Effects of Febuxostat Versus Allopurinol and Placebo in Reducing Serum Urate in Subjects With Hyperuricemia and Gout: A 28-Week, Phase III, Randomized, Double-Blind, Parallel-Group Trial

University of Pennsylvania and VA Medical Center, Philadelphia, PA 19104, USA.
Arthritis & Rheumatology (Impact Factor: 7.76). 11/2008; 59(11):1540-8. DOI: 10.1002/art.24209
Source: PubMed


To compare the urate-lowering efficacy and safety of febuxostat, allopurinol, and placebo in a large group of subjects with hyperuricemia and gout, including persons with impaired renal function.
Subjects (n = 1,072) with hyperuricemia (serum urate level > or = 8.0 mg/dl) and gout with normal or impaired (serum creatinine level >1.5 to < or = 2.0 mg/dl) renal function were randomized to receive once-daily febuxostat (80 mg, 120 mg, or 240 mg), allopurinol (300 or 100 mg, based on renal function), or placebo for 28 weeks.
Significantly (P < or = 0.05) higher percentages of subjects treated with febuxostat 80 mg (48%), 120 mg (65%), and 240 mg (69%) attained the primary end point of last 3 monthly serum urate levels <6.0 mg/dl compared with allopurinol (22%) and placebo (0%). A significantly (P < 0.05) higher percentage of subjects with impaired renal function treated with febuxostat 80 mg (4 [44%] of 9), 120 mg (5 [45%] of 11), and 240 mg (3 [60%] of 5) achieved the primary end point compared with those treated with 100 mg of allopurinol (0 [0%] of 10). Proportions of subjects experiencing any adverse event or serious adverse event were similar across groups, although diarrhea and dizziness were more frequent in the febuxostat 240 mg group. The primary reasons for withdrawal were similar across groups except for gout flares, which were more frequent with febuxostat than with allopurinol.
At all doses studied, febuxostat more effectively lowered and maintained serum urate levels <6.0 mg/dl than did allopurinol (300 or 100 mg) or placebo in subjects with hyperuricemia and gout, including those with mild to moderately impaired renal function.

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    • "Regarding safety, adverse events were similar with febuxostat and allopurinol [Schumacher et al. 2008; Huang et al. 2014; Tausche et al. 2014]. "
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    ABSTRACT: Gout is one of the most common inflammatory arthritides. The disease is due to the deposition of monosodium urate crystals. These deposits are reversible with proper treatment, suggesting that gout is a curable disease. The main aim in gout is to lower serum uric acid levels to a pre-established target; there are different urate-lowering drugs (xanthine oxidase inhibitors, uricosurics and uricases) through which this can be achieved. Proper treatment of gout also involves correct management of acute flares and their prevention. To ensure treatment adherence it is necessary to explain to the patient what the objectives are.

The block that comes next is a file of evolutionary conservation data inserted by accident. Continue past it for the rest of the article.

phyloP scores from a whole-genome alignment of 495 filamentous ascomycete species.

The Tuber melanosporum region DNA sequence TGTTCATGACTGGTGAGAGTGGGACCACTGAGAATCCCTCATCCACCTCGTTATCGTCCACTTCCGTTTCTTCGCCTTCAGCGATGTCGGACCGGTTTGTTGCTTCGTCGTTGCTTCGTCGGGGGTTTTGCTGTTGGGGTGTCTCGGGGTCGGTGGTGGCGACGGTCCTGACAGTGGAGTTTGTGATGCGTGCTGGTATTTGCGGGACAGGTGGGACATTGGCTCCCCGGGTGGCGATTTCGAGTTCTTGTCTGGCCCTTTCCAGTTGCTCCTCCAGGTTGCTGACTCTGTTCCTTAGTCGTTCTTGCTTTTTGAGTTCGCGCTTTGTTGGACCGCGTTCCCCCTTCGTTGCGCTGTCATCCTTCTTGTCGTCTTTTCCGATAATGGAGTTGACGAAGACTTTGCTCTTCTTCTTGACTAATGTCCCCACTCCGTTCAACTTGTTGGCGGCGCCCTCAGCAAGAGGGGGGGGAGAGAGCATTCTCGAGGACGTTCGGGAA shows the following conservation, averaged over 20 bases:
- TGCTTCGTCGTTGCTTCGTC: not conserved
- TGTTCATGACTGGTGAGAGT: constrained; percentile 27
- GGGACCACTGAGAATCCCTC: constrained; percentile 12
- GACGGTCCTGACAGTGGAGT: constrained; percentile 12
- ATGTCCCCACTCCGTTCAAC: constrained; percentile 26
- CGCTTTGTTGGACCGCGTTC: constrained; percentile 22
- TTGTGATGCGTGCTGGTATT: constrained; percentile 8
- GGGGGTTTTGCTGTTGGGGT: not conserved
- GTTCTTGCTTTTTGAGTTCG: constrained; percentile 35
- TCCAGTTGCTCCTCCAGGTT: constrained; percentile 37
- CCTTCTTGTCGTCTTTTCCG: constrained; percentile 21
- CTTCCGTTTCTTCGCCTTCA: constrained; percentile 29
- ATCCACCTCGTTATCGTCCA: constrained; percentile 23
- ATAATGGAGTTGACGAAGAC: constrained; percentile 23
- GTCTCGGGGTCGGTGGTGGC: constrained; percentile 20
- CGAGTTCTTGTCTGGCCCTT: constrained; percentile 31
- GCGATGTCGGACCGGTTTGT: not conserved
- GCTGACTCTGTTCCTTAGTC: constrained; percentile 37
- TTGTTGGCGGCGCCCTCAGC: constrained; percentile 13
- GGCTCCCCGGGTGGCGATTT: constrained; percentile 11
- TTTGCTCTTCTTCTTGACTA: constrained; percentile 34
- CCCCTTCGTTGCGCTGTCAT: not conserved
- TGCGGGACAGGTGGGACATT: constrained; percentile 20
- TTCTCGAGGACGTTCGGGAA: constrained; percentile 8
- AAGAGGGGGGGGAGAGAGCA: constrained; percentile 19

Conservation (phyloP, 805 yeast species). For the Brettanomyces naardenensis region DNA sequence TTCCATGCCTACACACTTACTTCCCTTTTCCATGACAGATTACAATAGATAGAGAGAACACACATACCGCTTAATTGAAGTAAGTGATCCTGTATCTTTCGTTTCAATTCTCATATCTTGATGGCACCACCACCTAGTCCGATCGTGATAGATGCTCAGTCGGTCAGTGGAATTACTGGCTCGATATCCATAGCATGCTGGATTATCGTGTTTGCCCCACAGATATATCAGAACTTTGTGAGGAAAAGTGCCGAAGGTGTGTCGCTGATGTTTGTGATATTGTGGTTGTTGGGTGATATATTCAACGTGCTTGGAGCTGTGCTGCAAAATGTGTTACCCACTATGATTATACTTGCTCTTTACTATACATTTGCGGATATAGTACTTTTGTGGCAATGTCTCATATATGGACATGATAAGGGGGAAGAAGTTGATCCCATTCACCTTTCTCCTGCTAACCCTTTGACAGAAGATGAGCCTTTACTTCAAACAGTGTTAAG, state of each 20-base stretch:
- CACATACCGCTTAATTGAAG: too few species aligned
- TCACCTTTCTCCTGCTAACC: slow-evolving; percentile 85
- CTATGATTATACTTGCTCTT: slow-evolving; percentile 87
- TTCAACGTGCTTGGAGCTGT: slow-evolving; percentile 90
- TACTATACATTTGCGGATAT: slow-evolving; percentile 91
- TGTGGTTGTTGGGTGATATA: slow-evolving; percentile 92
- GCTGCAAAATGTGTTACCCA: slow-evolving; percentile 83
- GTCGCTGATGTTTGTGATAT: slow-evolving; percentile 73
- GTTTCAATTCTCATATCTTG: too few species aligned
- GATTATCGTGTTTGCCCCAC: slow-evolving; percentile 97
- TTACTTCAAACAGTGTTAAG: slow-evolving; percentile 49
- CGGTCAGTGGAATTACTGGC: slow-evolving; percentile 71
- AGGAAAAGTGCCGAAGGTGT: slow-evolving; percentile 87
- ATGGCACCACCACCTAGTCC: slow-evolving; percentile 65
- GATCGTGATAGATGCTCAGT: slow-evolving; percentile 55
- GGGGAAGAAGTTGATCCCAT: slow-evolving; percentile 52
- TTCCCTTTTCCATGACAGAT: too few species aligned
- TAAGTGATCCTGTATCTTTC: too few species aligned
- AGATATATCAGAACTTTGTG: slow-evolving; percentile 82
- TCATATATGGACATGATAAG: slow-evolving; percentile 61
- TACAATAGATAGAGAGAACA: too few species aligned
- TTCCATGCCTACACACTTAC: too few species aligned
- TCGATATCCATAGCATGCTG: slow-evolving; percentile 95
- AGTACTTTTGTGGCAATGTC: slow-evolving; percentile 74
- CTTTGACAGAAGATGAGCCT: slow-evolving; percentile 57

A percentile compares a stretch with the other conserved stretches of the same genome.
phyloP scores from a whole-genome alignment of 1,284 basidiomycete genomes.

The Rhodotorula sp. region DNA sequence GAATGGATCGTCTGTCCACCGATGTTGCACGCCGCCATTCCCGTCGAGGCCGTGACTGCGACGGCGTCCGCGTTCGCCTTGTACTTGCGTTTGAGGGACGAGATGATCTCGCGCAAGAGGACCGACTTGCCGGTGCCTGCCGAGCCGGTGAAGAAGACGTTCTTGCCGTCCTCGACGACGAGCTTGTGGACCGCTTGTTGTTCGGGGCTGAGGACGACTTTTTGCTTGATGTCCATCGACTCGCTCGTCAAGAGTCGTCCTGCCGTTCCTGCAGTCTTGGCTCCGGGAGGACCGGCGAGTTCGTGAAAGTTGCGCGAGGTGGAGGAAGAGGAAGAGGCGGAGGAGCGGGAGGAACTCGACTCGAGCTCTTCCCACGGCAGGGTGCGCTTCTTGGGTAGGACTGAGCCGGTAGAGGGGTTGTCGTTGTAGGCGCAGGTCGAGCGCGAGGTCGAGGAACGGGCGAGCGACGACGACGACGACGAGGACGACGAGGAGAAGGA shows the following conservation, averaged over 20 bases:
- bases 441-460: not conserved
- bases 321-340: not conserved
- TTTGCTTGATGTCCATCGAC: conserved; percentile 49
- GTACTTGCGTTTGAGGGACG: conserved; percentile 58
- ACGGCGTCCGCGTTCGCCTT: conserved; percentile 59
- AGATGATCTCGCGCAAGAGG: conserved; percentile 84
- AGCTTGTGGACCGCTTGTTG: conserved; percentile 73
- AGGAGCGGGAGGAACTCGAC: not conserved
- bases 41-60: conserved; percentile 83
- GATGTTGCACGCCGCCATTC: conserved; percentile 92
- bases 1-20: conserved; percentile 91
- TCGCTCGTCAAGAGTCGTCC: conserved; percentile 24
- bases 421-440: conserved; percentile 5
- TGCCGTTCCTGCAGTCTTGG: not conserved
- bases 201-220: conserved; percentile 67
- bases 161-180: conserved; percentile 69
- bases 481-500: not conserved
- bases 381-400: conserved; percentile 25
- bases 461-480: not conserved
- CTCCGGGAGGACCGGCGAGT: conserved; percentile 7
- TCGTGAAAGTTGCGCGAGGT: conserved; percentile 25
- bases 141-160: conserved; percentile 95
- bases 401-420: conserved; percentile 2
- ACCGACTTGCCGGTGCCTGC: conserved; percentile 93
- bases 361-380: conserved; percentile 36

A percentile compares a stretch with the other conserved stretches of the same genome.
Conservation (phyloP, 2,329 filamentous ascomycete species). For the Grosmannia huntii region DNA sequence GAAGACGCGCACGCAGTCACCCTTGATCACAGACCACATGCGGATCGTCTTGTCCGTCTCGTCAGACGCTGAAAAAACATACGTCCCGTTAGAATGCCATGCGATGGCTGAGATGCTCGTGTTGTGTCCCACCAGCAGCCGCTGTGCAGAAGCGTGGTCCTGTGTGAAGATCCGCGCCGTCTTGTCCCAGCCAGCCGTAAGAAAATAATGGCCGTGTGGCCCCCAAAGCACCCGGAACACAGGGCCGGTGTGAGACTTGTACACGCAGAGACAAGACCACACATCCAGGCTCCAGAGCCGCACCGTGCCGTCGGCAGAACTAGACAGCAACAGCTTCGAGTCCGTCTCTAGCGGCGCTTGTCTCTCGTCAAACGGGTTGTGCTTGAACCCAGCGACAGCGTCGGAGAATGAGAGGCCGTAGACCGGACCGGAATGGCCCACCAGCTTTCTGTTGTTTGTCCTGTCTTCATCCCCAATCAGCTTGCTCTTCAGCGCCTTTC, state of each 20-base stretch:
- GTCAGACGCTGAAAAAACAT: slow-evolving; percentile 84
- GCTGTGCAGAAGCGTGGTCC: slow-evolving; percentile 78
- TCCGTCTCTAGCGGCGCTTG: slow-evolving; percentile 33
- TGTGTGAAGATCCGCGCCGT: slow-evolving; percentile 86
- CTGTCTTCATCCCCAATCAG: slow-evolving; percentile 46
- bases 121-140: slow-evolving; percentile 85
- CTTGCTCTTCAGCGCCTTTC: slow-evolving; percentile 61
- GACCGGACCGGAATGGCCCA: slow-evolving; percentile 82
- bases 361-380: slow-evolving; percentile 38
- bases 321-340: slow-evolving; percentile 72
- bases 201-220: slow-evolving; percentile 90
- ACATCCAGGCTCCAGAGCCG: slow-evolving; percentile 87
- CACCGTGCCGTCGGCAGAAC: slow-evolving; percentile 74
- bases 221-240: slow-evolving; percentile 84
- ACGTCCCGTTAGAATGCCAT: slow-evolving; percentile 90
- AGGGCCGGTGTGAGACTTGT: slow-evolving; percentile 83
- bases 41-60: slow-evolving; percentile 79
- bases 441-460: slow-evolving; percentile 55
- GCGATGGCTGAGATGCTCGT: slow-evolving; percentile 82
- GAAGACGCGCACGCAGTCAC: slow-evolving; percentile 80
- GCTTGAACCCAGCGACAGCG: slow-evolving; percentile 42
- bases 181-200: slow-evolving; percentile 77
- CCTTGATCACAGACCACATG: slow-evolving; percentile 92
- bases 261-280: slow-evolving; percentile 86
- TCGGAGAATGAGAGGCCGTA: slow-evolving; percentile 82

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    • "the 17 studies were excluded because they contained duplicate data313233, open-label data343536, or insufficient data373839. Thus, 8 RCTs including 4,099 patients (2,108 events for efficacy and 291 events for safety) met the inclusion criteria89101112131415(Table 1). The evidence network diagram shows data related to the number of studies performed comparing the different treatments, the numbers of patients in each treatment (Table 1and Figure 1). "
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    ABSTRACT: The aim of this study was to assess the relative urate-lowering efficacy and safety of febuxostat and allopurinol in hyperuricemic patients with or without gout.
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    • "A 6-month, large-scale, RCT of febuxostat 40/80 mg or allopurinol 300 mg (200 mg in moderate renal impairment) was conducted in 2,269 patients with gout and SUA ≥8.0 mg/dL [48]; the study indicated (1) the equivalent UL efficacy and comparable safety for febuxostat 40 mg daily and allopurinol 300/200 mg daily, (2) the significantly greater efficacy of febuxostat 40 mg daily in lowering SUA than allopurinol in patients with mildly or moderately impaired renal function, (3) comparable safety at the doses examined, and (4) the favorable tolerability of febuxostat 40 mg daily, especially for gout patients with mild or moderate renal impairment. The large-scale RCTs of febuxostat conducted to date [45,46,48] reported treatment-related AEs, the majority of which were mild to moderate in severity (e.g., liver function test abnormalities, diarrhea, nausea, headache, joint-related signs and symptoms, and rashes); the major serious AEs were non-specific bacterial infections, coronary artery disease, ischemic coronary artery disorders, and so on. Hence, there is a battery of experimental and clinical evidence to design an RCT in hyperuricemic patients with moderate renal impairment (30–59 mL/min/1.73 "
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